Scientists appear to have solved the mystery of the death of thousands of birds in the North Pacific region between 2015 and 2016. A new study published in PLOS One attributes the death of 62,000 common murres to “the Blob”, which is an abnormally warm pool of water that began forming in the region during the winter of 2013 and lasted for a couple of years.
Map 1 blob+Pacific+Ocean+NASA
The Blob in 2015. Source: NASA
The warmer than usual waters stretched from the North Pacific all the way down to Mexico and affected the region’s marine ecosystems and the related food web. This caused many seabirds, such as the common murres, to lower their reproductive rates and eventually wash ashore with symptoms of malnutrition. The warming temperatures also caused a change in the food supply and a decline in nutrients, which contributed to the plummeting health of the seabirds.
MAP 1 Mortality distribution of common murres
Extreme mortality and reproductive failure of common murres from the northeast Pacific marine heatwave of 2014-2016. Source: Piatt et al.
According to Julia Parrish, a professor of marine sciences at the University of Washington and one of the lead scientists of the study, “a whole new ecosystem was established itself all the way up the food chain.” The type of fish that common murres and other species of auklets normally feed on migrated to colder or deeper waters, making it difficult for them to maintain their nutrition needs.
Common murres are usually highly adaptable and are used to travelling faster than other bird species, yet they could not keep up with the changes during this anomalous period of ocean warming. Despite their known ability, lead Scientist John Piatt, a wildlife biologist at the U.S. Geological Survey in Anchorage, Alaska, found that between 500,000 to 1.2 million starved to death during the presence of the Blob between 2014 and 2016. This amounted to a staggering 10 to 20 per cent of their total population.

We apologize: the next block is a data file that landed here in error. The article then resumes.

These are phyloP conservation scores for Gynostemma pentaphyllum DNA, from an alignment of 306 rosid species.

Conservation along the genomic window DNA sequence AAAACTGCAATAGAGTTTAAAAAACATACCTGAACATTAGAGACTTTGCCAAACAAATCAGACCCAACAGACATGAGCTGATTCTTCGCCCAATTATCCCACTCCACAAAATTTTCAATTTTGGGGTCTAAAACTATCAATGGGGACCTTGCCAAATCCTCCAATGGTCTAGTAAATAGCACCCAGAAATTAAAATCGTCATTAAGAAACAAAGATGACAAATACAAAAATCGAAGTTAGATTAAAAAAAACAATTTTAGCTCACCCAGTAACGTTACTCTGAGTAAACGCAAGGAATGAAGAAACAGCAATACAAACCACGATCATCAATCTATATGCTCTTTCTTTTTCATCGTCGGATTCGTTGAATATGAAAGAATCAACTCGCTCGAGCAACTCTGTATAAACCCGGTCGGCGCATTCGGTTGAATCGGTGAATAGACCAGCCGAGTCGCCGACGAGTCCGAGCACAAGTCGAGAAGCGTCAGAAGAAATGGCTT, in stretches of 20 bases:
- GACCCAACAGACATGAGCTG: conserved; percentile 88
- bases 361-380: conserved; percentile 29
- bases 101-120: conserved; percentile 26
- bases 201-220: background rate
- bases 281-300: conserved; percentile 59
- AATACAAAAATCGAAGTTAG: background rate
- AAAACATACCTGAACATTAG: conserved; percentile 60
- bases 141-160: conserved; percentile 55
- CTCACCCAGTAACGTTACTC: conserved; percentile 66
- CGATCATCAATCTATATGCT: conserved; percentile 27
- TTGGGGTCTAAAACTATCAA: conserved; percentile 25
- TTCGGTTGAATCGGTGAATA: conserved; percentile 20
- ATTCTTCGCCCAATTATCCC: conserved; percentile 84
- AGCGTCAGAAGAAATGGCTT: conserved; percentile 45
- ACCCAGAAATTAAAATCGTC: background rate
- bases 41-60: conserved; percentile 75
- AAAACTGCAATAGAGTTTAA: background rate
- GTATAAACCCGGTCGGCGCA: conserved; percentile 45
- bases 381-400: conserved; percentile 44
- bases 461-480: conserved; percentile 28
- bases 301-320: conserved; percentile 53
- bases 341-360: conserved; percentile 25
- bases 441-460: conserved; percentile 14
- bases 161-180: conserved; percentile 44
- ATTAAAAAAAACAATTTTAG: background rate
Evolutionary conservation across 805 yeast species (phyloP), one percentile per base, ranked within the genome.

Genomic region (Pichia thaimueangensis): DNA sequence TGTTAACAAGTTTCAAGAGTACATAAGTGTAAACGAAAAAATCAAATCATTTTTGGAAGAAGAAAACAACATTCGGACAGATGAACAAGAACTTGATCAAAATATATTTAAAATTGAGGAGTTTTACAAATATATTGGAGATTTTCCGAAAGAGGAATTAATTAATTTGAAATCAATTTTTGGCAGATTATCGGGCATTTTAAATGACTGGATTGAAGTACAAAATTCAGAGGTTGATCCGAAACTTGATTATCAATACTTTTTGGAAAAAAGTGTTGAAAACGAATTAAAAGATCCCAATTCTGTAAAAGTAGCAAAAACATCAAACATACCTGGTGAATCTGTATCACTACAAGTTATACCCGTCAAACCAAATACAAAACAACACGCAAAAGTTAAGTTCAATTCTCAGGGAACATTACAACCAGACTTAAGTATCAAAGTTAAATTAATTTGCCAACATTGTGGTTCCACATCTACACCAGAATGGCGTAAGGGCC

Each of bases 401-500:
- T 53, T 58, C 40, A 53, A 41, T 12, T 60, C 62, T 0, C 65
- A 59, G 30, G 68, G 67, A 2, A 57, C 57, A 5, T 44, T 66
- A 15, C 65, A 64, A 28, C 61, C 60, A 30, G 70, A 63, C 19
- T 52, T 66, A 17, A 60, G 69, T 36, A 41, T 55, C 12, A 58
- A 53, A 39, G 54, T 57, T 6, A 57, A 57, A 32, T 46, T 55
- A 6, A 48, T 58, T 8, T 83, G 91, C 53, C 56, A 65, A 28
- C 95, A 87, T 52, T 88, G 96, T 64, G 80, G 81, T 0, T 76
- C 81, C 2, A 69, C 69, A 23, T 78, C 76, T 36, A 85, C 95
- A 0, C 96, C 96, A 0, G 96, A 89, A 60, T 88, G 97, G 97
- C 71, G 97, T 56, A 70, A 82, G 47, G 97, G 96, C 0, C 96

Graphic 1 Decline of marine ecosystems
Hypothesis to explain the dramatic decline of forage fish and starvation of murres across three large marine ecosystems during the 2014–2016 marine heatwave. Source: Piatt et al.
Since murres can easily move to the locations that fish travel to, scientists searched for a more solid explanation to justify the high number of deaths. Beyond the migration of fish prey, there had to be something else beneath the cold Pacific waters that wasn´t favouring their usual food supply.
A look into common North Pacific predator fish like cod, flounder or pollock revealed that a 2°C increase in water temperature increased these species appetites considerably. While thousands of murres were washing ashore with empty stomachs, cod and other fish predators were devouring the murres supply of sardines, capelin and herring. Murres, which weigh close to 2 pounds, need to eat close to 56 per cent of their body mass daily to survive, but Dr. Parish says that “during the warm Blob, they got caught in a competition for absolutely not enough food, which is what killed them.”
The devastating scenario lived by the common murre population and other birds, fish and mammal species during the Blob is a perfect example of how climate change, manifested through ocean temperature anomalies, can cause the collapse of entire ecosystems. Unfortunately, marine heatwaves like the one formed between 2014 and 2016 in the North Pacific, are becoming more frequent and are expected to be the norm in the coming decades.
The Mazatlan Post